Table of Contents

int lsq_zero (n, mat, vec) int lsq_accum (n, mat, vec, a, w) int lsq_solve (n, mat, vec, sol) int lsq_cfill (n, mat, c, sol) int n, c; real mat[n*n], vec[n], sol[n], a[n+1], w; DescriptionThese routines provide a low level interface to solving linear least squares problems using the Normal Equations (see e.g. Numerical Recepies, Press et al.). These routines have the advantage that they don’t need the extra temporary arrays containing the data, i.e. the Design Matrix, and directly accumulate the data in the appropriate spots in the symmetric Normal Matrix. lsq_accum accumulates the data into the normal equations matrix that is inverted in lsq_solve. Before the data is accumulated, the matrix and right hand side vector need to be reset using lsq_zero. During accumulation, a weight, w, can be given to each datapoint (Note: this is a linear weight, by which the data is multiplied. If you’re used to enter the dispersion, you should enter 1/sigma^2). On output the matrix mat contains the inverse of the normal matrix, and hence its diagonal elements the square of the errors of the fitted parameters. The fitted parameters themselves are returned in the array sol. ExampleIn this example a large 2D image matrix is fitted with an intensity gradient of the form I(x,y)=a+bx+cy: double mat[3*3],vec[3],a[4], real data[nx*ny]; lsq_zero(3,mat,vec); for (ix=0; ix<nx; ix++) for (iy=0; iy<ny; iy++) { a[0] = 1.0 a[1] = ix; a[2] = iy; a[3] = data[ix*ny+iy]; lsq_accum(3,mat,vec,a,1.0); } lsq_solve(3,mat,vec,a); printf("a+bx+cy: a=%f b=%f c=%f\n", a[0],a[1],a[2]);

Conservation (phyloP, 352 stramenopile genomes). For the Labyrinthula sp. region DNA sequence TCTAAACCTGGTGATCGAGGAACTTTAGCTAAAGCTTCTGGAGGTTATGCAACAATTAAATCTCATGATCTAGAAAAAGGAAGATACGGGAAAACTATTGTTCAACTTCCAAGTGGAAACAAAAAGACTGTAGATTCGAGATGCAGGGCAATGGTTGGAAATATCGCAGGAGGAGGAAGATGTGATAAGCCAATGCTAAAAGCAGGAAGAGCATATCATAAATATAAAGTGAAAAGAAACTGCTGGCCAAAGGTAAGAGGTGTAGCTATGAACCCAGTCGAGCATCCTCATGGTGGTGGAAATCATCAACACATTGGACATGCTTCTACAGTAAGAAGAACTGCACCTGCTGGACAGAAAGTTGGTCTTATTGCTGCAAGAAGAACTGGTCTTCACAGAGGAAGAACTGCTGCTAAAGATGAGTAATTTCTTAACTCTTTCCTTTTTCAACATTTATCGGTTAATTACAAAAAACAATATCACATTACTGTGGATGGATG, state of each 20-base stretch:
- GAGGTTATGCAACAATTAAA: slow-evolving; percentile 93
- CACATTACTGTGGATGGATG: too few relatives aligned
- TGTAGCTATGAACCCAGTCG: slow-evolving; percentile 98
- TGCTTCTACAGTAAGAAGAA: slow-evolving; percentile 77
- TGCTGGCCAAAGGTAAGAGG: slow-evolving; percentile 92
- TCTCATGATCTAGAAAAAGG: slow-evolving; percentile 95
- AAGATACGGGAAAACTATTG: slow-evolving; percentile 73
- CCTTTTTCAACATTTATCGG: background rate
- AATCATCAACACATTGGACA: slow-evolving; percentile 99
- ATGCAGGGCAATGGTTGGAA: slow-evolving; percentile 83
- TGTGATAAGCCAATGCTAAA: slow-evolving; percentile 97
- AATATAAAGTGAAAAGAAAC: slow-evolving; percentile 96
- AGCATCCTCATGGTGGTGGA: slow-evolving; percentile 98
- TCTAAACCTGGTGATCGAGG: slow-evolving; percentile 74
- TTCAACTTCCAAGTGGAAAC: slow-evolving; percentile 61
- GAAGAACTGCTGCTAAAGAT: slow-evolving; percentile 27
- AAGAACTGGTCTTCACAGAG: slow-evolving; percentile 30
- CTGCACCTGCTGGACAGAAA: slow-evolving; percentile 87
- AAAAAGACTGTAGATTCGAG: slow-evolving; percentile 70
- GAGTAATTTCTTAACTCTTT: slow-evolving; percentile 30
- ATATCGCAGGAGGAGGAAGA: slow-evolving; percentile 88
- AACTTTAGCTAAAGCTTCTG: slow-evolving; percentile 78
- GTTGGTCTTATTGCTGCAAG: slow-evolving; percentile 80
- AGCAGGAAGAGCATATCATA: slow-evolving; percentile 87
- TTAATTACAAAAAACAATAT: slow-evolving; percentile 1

~/src/kernel/misclsq.c

29-sep-90createdPJT 19-feb-92updated doc, and properly redfined the weightsPJT